"To fix a problem, you have to define it first," Davis said.


Wednesday, February 06, 2008

Bush Admin: Vets Have No Legal Right to Expect Specific Types of Medical Care

Latest updates on this and related VA/Army lawsuits posted in "As Second Legal Attempt Fails to Force VA Hand on Disability Claims Processing, Army Sued Over Discharged Veteran PTSD Disability Ratings." -- Ilona Meagher, 12/17/08

Astounding when you see how our government really feels about caring for its vets. The San Francisco Chronicle:

Veterans have no legal right to specific types of medical care, the Bush administration argues in a lawsuit accusing the government of illegally denying mental health treatment to some troops returning from Iraq and Afghanistan.

The arguments, filed Wednesday in federal court in San Francisco, strike at the heart of a lawsuit filed on behalf of veterans that claims the health care system for returning troops provides little recourse when the government rejects their medical claims.

The Department of Veterans Affairs is making progress in increasing its staffing and screening veterans for combat-related stress, Justice Department lawyers said. But their central argument is that Congress left decisions about who should get health care, and what type of care, to the VA and not to veterans or the courts.

A federal law providing five years of care for veterans from the date of their discharge establishes "veterans' eligibility for health care, but it does not create an entitlement to any particular medical service," government lawyers said. They said the law entitles veterans only to "medical care which the secretary (of Veterans Affairs) determines is needed, and only to the extent funds ... are available."

The argument drew a sharp retort from a lawyer for advocacy groups that sued the government in July. The suit is a proposed class action on behalf of 320,000 to 800,000 veterans or their survivors.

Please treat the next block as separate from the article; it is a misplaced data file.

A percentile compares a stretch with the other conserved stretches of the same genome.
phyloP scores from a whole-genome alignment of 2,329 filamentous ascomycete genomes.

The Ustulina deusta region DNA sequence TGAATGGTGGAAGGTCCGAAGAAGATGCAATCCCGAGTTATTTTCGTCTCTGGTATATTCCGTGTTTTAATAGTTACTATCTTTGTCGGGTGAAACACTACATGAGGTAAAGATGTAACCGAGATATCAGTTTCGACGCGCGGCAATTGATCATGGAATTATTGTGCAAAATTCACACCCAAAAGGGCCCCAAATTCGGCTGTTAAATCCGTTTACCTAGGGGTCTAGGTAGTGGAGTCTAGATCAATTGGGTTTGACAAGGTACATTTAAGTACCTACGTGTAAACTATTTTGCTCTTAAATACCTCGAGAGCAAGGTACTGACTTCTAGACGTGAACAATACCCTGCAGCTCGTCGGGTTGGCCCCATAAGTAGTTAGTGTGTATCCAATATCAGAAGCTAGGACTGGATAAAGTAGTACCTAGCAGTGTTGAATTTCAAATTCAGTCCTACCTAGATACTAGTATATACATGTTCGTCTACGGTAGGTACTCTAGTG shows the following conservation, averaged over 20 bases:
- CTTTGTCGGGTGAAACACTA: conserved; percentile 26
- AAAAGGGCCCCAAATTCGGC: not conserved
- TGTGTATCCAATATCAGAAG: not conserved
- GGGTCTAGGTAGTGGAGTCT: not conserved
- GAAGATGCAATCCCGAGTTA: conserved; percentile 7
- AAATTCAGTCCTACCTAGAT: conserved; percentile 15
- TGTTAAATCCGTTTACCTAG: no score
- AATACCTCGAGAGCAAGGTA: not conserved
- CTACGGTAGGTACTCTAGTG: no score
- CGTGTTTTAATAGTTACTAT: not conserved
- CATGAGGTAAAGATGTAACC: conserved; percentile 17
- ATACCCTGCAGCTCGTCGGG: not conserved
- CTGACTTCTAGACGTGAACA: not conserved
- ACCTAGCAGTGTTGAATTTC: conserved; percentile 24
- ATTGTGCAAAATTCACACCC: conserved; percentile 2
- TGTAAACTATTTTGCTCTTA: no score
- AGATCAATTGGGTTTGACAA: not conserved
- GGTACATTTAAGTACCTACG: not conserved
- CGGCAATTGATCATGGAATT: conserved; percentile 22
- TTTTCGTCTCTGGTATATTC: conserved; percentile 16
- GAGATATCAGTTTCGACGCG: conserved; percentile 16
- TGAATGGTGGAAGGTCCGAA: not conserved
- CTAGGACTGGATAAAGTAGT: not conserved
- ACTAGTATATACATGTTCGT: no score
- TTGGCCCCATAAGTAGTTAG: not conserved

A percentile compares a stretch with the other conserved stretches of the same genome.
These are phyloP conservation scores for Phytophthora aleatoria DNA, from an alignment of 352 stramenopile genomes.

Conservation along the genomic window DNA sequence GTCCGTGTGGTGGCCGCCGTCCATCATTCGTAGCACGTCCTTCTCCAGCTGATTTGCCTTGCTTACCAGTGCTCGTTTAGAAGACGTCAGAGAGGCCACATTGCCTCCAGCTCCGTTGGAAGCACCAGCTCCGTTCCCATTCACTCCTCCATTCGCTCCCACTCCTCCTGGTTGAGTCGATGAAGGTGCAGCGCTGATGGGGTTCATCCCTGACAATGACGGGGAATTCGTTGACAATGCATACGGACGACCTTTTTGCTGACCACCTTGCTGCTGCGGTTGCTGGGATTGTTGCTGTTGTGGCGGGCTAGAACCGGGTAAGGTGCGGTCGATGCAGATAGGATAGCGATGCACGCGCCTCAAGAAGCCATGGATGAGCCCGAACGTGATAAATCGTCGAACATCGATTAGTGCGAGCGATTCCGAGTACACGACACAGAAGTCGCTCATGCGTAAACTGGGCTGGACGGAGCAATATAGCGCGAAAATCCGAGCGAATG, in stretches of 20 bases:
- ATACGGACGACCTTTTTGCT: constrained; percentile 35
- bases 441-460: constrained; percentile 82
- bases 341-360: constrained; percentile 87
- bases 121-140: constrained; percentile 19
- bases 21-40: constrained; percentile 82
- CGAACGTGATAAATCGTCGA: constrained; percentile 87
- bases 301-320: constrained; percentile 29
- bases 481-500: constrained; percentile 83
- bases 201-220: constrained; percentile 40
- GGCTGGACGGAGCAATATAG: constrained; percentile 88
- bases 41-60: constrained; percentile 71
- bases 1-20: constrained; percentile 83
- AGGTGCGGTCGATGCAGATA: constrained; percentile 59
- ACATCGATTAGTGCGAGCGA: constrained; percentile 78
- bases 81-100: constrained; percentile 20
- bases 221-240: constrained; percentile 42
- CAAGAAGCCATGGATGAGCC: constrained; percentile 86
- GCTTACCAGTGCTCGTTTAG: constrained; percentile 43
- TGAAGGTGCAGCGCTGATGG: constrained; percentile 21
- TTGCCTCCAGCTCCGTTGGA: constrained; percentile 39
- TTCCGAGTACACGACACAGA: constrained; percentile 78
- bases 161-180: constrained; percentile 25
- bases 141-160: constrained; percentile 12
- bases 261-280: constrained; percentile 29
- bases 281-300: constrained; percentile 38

"Veterans need to know in this country that the government thinks all their benefits are mere gratuities," attorney Gordon Erspamer said. "They're saying it's completely discretionary, that even if Congress appropriates money for veterans' health care, we can do anything we want with it."


Chicago Trib Mag Brings the War Home


From Sunday's Chicago Tribune Magazine:

PTSD can make the bravest soldier, police officer or chaplain curl up and cry, explode with rage or drown in drink, remembering something they saw or did when only chance seemed to separate life and death.

It is why [Army medic Eugene] Cherry brought a seething anger home along with his dog tags. They dangle and dance at the end of a chain hanging from the knob of his bedroom door. When he closes the door to the outside world the tags make a sound like the tinkling clatter of wind chimes or an alarm on the perimeter.

Cherry knows that soldiers have a hard time accepting as real a war wound they cannot see. "I was in denial for a long time," he says. "I always thought I was strong enough not to let that stuff get to me." So have thousands of other soldiers returning from combat in Iraq and Afghanistan

"Eugene speaks for many, many people," says Tod Ensign, director of Citizen Soldier, a veterans advocacy group based in New York. "We've only just begun to see the beginning of the PTSD problem. A tsunami is coming."